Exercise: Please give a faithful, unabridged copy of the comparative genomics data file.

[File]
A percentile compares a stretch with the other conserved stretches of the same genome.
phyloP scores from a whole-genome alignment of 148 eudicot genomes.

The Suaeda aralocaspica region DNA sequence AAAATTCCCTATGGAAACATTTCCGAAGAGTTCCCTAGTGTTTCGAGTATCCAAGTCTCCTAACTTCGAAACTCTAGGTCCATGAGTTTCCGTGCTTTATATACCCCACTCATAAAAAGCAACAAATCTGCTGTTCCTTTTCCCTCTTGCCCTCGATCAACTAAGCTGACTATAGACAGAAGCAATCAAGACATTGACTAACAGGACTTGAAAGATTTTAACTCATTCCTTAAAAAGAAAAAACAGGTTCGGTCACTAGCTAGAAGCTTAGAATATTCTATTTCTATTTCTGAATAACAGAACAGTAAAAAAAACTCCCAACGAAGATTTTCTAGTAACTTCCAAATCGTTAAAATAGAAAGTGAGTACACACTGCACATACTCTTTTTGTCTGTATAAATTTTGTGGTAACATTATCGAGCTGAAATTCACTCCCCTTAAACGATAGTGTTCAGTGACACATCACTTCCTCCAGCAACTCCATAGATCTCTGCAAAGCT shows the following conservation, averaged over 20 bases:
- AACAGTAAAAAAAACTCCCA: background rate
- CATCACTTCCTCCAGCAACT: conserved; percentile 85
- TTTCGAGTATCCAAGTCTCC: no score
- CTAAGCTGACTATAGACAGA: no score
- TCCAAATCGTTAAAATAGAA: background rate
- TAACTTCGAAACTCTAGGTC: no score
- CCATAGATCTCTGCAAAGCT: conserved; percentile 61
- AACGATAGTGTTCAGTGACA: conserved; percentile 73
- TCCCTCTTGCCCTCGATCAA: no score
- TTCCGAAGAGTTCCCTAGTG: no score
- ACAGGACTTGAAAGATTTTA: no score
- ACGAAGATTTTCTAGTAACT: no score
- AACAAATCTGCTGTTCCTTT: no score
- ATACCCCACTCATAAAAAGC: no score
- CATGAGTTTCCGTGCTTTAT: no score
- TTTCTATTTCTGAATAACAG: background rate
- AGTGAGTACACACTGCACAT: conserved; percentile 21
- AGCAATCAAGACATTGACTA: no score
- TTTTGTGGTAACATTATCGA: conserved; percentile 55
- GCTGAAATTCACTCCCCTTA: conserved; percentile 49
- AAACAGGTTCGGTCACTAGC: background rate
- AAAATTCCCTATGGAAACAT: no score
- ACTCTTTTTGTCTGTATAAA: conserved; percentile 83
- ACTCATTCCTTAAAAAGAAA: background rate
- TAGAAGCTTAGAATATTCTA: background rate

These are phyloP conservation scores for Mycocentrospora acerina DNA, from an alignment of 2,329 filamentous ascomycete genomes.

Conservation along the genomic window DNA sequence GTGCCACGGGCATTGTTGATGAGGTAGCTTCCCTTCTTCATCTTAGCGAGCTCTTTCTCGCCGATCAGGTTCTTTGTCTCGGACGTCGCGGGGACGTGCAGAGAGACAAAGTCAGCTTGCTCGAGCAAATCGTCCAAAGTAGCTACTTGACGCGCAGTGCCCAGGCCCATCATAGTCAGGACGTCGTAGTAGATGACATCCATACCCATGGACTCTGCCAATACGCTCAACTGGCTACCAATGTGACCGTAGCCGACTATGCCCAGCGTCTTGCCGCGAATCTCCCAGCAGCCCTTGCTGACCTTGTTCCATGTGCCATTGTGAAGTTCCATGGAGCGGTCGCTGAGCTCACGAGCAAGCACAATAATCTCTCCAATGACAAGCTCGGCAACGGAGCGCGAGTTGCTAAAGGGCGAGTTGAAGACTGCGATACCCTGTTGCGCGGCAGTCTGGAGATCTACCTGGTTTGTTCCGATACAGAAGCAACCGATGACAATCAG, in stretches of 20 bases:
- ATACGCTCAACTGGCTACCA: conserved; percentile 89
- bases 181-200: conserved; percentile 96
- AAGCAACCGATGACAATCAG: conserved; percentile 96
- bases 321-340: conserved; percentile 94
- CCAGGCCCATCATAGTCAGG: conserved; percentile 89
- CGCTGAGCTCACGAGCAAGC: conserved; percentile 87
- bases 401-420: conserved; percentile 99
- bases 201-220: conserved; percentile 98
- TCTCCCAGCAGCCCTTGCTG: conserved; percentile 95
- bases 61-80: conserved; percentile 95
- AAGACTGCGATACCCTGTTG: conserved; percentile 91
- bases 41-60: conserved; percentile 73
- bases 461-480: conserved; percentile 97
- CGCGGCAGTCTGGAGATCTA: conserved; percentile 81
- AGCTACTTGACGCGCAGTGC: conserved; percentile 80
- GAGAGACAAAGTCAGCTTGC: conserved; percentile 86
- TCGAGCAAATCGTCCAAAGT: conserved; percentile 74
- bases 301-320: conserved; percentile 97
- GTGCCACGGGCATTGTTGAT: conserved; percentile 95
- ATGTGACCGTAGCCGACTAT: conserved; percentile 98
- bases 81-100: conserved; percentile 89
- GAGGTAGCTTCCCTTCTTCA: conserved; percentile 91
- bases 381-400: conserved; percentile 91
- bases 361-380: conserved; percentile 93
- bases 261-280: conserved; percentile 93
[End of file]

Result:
A percentile compares a stretch with the other conserved stretches of the same genome.
phyloP scores from a whole-genome alignment of 148 eudicot genomes.

The Suaeda aralocaspica region DNA sequence AAAATTCCCTATGGAAACATTTCCGAAGAGTTCCCTAGTGTTTCGAGTATCCAAGTCTCCTAACTTCGAAACTCTAGGTCCATGAGTTTCCGTGCTTTATATACCCCACTCATAAAAAGCAACAAATCTGCTGTTCCTTTTCCCTCTTGCCCTCGATCAACTAAGCTGACTATAGACAGAAGCAATCAAGACATTGACTAACAGGACTTGAAAGATTTTAACTCATTCCTTAAAAAGAAAAAACAGGTTCGGTCACTAGCTAGAAGCTTAGAATATTCTATTTCTATTTCTGAATAACAGAACAGTAAAAAAAACTCCCAACGAAGATTTTCTAGTAACTTCCAAATCGTTAAAATAGAAAGTGAGTACACACTGCACATACTCTTTTTGTCTGTATAAATTTTGTGGTAACATTATCGAGCTGAAATTCACTCCCCTTAAACGATAGTGTTCAGTGACACATCACTTCCTCCAGCAACTCCATAGATCTCTGCAAAGCT shows the following conservation, averaged over 20 bases:
- AACAGTAAAAAAAACTCCCA: background rate
- CATCACTTCCTCCAGCAACT: conserved; percentile 85
- TTTCGAGTATCCAAGTCTCC: no score
- CTAAGCTGACTATAGACAGA: no score
- TCCAAATCGTTAAAATAGAA: background rate
- TAACTTCGAAACTCTAGGTC: no score
- CCATAGATCTCTGCAAAGCT: conserved; percentile 61
- AACGATAGTGTTCAGTGACA: conserved; percentile 73
- TCCCTCTTGCCCTCGATCAA: no score
- TTCCGAAGAGTTCCCTAGTG: no score
- ACAGGACTTGAAAGATTTTA: no score
- ACGAAGATTTTCTAGTAACT: no score
- AACAAATCTGCTGTTCCTTT: no score
- ATACCCCACTCATAAAAAGC: no score
- CATGAGTTTCCGTGCTTTAT: no score
- TTTCTATTTCTGAATAACAG: background rate
- AGTGAGTACACACTGCACAT: conserved; percentile 21
- AGCAATCAAGACATTGACTA: no score
- TTTTGTGGTAACATTATCGA: conserved; percentile 55
- GCTGAAATTCACTCCCCTTA: conserved; percentile 49
- AAACAGGTTCGGTCACTAGC: background rate
- AAAATTCCCTATGGAAACAT: no score
- ACTCTTTTTGTCTGTATAAA: conserved; percentile 83
- ACTCATTCCTTAAAAAGAAA: background rate
- TAGAAGCTTAGAATATTCTA: background rate

These are phyloP conservation scores for Mycocentrospora acerina DNA, from an alignment of 2,329 filamentous ascomycete genomes.

Conservation along the genomic window DNA sequence GTGCCACGGGCATTGTTGATGAGGTAGCTTCCCTTCTTCATCTTAGCGAGCTCTTTCTCGCCGATCAGGTTCTTTGTCTCGGACGTCGCGGGGACGTGCAGAGAGACAAAGTCAGCTTGCTCGAGCAAATCGTCCAAAGTAGCTACTTGACGCGCAGTGCCCAGGCCCATCATAGTCAGGACGTCGTAGTAGATGACATCCATACCCATGGACTCTGCCAATACGCTCAACTGGCTACCAATGTGACCGTAGCCGACTATGCCCAGCGTCTTGCCGCGAATCTCCCAGCAGCCCTTGCTGACCTTGTTCCATGTGCCATTGTGAAGTTCCATGGAGCGGTCGCTGAGCTCACGAGCAAGCACAATAATCTCTCCAATGACAAGCTCGGCAACGGAGCGCGAGTTGCTAAAGGGCGAGTTGAAGACTGCGATACCCTGTTGCGCGGCAGTCTGGAGATCTACCTGGTTTGTTCCGATACAGAAGCAACCGATGACAATCAG, in stretches of 20 bases:
- ATACGCTCAACTGGCTACCA: conserved; percentile 89
- bases 181-200: conserved; percentile 96
- AAGCAACCGATGACAATCAG: conserved; percentile 96
- bases 321-340: conserved; percentile 94
- CCAGGCCCATCATAGTCAGG: conserved; percentile 89
- CGCTGAGCTCACGAGCAAGC: conserved; percentile 87
- bases 401-420: conserved; percentile 99
- bases 201-220: conserved; percentile 98
- TCTCCCAGCAGCCCTTGCTG: conserved; percentile 95
- bases 61-80: conserved; percentile 95
- AAGACTGCGATACCCTGTTG: conserved; percentile 91
- bases 41-60: conserved; percentile 73
- bases 461-480: conserved; percentile 97
- CGCGGCAGTCTGGAGATCTA: conserved; percentile 81
- AGCTACTTGACGCGCAGTGC: conserved; percentile 80
- GAGAGACAAAGTCAGCTTGC: conserved; percentile 86
- TCGAGCAAATCGTCCAAAGT: conserved; percentile 74
- bases 301-320: conserved; percentile 97
- GTGCCACGGGCATTGTTGAT: conserved; percentile 95
- ATGTGACCGTAGCCGACTAT: conserved; percentile 98
- bases 81-100: conserved; percentile 89
- GAGGTAGCTTCCCTTCTTCA: conserved; percentile 91
- bases 381-400: conserved; percentile 91
- bases 361-380: conserved; percentile 93
- bases 261-280: conserved; percentile 93